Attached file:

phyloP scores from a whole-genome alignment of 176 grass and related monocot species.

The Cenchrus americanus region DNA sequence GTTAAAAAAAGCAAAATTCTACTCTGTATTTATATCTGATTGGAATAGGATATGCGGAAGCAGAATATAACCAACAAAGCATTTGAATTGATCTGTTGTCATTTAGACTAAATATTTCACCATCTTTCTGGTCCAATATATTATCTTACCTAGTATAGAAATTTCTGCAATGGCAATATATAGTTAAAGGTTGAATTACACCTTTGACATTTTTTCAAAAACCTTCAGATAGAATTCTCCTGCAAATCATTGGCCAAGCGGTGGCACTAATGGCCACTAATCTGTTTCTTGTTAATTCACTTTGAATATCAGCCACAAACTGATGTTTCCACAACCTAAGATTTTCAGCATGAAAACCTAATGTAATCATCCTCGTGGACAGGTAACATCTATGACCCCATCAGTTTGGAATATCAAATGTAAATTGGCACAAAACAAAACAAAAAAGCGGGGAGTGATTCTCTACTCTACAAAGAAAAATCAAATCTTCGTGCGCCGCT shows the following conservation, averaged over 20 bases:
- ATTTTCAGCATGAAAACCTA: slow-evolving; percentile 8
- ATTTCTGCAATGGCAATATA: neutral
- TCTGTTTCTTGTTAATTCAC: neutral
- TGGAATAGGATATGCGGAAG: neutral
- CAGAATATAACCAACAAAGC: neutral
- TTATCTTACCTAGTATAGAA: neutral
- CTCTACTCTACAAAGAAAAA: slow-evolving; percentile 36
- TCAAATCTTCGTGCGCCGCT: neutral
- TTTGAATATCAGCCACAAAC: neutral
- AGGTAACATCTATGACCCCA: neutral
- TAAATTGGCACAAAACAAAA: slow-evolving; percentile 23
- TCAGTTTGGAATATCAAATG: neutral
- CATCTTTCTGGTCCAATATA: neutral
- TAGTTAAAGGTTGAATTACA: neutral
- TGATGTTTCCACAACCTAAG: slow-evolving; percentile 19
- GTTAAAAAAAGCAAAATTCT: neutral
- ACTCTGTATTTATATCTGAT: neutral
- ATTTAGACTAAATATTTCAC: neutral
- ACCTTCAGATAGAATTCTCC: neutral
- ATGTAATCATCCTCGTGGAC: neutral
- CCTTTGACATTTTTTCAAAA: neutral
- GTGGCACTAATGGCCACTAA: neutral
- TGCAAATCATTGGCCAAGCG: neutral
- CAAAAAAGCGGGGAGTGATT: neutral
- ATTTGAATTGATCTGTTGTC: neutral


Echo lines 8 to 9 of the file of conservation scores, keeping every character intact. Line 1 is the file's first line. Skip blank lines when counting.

- TTATCTTACCTAGTATAGAA: neutral
- CTCTACTCTACAAAGAAAAA: slow-evolving; percentile 36